Understanding of the [RFC2672] and [RFC3743] is necessary to
   understand this document.  In particular, the term "variant" is
   defined in section 1.3.2 of [RFC4290]. the "normal domain name" is
   the domain name which can be configured with the DNS Resource Record
   directly.


2.  IDN TLD Variant

   In ASCII [ASCII] letters, the upper case "A" and lower case 'a' are
   same in the meaning.  In many cases, the upper case "A" and lower
   case 'a' are exchangeable.  We can regard the upper case "A" as the
   variant of the lower case 'a'.  In some languages, some characters
   has the variants, which look differently or very similar but are
   identical in the meaning.  For example, Chinese character U+56FD and
   its variant U+570B look differently, but are identical in the
   meaning.  If Internationalized Domain Label" or "IDL" [RFC3743] are
   composed of variant characters, we regard this kind of IDL as the IDL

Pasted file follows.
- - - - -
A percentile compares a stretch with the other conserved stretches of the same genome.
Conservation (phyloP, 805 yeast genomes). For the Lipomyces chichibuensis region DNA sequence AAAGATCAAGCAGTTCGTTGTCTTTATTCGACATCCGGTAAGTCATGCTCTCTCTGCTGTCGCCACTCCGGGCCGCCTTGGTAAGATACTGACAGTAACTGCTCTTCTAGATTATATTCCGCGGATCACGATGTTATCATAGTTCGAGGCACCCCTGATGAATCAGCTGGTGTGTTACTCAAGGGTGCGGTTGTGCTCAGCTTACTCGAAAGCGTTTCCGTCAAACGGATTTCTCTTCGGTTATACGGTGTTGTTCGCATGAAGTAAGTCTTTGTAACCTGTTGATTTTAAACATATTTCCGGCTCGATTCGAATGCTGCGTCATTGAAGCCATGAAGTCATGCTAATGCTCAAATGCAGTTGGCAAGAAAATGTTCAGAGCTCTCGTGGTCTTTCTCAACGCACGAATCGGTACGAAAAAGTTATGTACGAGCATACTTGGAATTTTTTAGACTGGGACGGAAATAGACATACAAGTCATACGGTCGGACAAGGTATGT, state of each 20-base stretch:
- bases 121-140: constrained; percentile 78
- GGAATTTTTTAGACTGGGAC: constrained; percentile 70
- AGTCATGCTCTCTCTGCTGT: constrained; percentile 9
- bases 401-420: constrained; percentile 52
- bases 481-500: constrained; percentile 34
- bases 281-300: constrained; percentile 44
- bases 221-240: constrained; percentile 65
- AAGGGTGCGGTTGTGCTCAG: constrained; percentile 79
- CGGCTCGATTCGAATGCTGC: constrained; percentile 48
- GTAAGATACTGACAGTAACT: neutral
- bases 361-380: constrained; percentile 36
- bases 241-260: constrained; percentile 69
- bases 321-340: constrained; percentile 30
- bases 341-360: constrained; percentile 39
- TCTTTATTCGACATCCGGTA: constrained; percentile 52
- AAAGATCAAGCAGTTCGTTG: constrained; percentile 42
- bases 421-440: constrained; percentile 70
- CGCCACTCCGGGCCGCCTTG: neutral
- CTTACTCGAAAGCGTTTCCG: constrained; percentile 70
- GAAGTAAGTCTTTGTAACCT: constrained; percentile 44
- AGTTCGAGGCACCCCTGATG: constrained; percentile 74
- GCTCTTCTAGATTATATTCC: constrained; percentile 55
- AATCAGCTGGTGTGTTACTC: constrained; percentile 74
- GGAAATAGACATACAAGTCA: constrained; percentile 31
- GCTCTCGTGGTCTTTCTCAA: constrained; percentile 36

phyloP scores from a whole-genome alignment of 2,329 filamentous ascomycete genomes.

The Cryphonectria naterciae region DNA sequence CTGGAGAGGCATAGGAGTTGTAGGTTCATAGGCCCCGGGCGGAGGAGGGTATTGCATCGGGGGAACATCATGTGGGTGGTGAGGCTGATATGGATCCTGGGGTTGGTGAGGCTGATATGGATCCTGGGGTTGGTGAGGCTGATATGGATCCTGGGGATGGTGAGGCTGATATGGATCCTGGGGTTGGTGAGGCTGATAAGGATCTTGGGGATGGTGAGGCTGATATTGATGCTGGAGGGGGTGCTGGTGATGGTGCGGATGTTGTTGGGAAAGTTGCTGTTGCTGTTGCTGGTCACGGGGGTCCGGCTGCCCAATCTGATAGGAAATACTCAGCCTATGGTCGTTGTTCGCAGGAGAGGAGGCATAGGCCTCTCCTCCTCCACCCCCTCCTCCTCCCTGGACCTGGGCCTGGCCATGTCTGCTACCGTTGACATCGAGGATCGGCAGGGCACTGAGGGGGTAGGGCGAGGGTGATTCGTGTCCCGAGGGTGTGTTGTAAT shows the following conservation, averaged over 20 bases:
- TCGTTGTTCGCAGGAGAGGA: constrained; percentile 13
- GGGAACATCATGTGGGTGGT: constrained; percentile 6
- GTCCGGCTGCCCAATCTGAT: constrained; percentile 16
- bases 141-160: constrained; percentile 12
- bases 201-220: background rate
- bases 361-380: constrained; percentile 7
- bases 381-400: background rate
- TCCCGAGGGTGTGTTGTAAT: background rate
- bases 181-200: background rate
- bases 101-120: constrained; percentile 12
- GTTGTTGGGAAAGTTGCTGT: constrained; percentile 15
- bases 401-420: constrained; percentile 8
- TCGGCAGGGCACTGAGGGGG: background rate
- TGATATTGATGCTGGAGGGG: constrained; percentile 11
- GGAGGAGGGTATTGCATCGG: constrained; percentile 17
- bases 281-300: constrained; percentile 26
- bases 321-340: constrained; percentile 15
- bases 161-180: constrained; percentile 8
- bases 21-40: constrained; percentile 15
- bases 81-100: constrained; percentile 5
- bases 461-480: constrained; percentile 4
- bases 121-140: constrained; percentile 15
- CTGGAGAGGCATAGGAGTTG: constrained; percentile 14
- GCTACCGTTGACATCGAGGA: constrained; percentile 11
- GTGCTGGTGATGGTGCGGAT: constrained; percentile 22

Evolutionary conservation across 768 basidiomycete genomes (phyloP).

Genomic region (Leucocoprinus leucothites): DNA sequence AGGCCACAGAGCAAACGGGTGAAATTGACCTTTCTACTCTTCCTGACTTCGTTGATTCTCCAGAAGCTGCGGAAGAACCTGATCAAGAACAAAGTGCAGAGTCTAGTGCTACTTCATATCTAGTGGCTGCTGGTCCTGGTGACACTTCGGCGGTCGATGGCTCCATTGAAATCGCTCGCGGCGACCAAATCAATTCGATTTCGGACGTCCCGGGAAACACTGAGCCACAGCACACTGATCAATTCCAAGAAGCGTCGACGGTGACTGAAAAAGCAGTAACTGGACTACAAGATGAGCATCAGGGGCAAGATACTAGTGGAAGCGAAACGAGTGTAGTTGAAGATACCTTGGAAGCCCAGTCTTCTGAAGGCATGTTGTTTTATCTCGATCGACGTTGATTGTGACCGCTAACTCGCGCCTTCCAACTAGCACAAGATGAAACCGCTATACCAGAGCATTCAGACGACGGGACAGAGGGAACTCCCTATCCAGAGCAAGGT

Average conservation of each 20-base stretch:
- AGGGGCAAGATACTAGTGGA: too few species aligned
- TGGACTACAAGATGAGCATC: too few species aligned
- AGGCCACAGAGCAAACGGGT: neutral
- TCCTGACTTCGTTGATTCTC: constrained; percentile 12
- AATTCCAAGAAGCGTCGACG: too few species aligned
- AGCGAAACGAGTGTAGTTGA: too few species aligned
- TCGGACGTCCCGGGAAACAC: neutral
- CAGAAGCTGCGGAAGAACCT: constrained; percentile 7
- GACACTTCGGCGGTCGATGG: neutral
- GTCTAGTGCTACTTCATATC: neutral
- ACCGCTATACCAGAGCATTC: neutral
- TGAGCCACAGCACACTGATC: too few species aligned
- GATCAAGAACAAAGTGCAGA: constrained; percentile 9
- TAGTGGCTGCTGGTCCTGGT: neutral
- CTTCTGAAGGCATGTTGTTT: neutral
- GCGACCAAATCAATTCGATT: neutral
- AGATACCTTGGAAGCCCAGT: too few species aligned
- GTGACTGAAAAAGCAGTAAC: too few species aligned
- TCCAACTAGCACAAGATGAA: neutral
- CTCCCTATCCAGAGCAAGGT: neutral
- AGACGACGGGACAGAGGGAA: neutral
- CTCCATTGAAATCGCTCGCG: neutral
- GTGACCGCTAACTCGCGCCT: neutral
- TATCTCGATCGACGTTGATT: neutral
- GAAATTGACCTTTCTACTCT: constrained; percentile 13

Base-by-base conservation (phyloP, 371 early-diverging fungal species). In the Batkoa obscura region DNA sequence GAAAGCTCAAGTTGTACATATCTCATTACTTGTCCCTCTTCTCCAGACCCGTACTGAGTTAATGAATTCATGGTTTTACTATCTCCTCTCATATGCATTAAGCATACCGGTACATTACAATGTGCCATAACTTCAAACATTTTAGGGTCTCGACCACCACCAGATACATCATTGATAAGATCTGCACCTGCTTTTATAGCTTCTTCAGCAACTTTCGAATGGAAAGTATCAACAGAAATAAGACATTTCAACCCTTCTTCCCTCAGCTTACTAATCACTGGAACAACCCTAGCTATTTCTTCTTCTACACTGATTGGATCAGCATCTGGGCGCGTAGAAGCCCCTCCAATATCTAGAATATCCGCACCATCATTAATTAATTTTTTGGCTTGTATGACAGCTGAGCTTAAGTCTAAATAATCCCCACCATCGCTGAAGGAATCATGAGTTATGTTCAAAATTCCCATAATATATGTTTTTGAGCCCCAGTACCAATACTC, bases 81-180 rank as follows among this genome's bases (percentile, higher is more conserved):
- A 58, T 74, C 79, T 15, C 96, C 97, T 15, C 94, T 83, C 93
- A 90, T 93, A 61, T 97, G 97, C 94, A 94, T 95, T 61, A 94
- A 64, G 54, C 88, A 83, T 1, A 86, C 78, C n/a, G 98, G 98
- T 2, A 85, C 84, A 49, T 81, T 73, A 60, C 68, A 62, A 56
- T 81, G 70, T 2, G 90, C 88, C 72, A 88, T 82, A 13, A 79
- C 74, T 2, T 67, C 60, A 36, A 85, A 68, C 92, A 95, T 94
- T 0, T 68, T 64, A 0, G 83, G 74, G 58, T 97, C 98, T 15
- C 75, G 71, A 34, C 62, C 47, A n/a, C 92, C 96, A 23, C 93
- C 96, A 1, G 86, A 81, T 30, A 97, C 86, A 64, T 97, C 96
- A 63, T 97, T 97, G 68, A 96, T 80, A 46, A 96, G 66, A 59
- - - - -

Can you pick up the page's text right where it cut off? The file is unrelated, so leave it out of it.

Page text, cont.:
variant.  If these IDL variants are put into the root, they are
   regarded as the IDN TLD variants.  For example, if the IDL "China"
   (U+4E2D U+56FD) and its IDL variant (U+4E2D U+570B) are put into the
   root, the first one (U+4E2D U+56FD) is called as the original IDN TLD
   and the second one (U+4E2D U+570B) is called as the IDN TLD variant.
   In ideal way, the original IDN TLD and its IDN TLD variant SHOULD be
   identical in the DNS resolution.  For example, the ".com" is
   identical to ".COM" in the DNS resolution.  Currently, we can not
   find the ideal solution for the IDN TLD variants.  Two proposals are
   suggested to solve the problem: DNAME record and NS record.




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3.  The principle of IDN TLD variants implementation

   Two principle of IDN TLD variants implementation are:
   o  Same DNS resolution to the names under the original IDN TLD and
      its variants
   o  the same names under the original IDN TLD and its variants belong
      to the same registrant
   Any policy or technology SHOULD be used to guarantee that the IDN TLD
   and its variant SHOULD belong to the same registry; the DNS
   administrators SHOULD try their best to make the IDN TLD and its
   variants be identical in the DNS resolution.  There have 2 ways to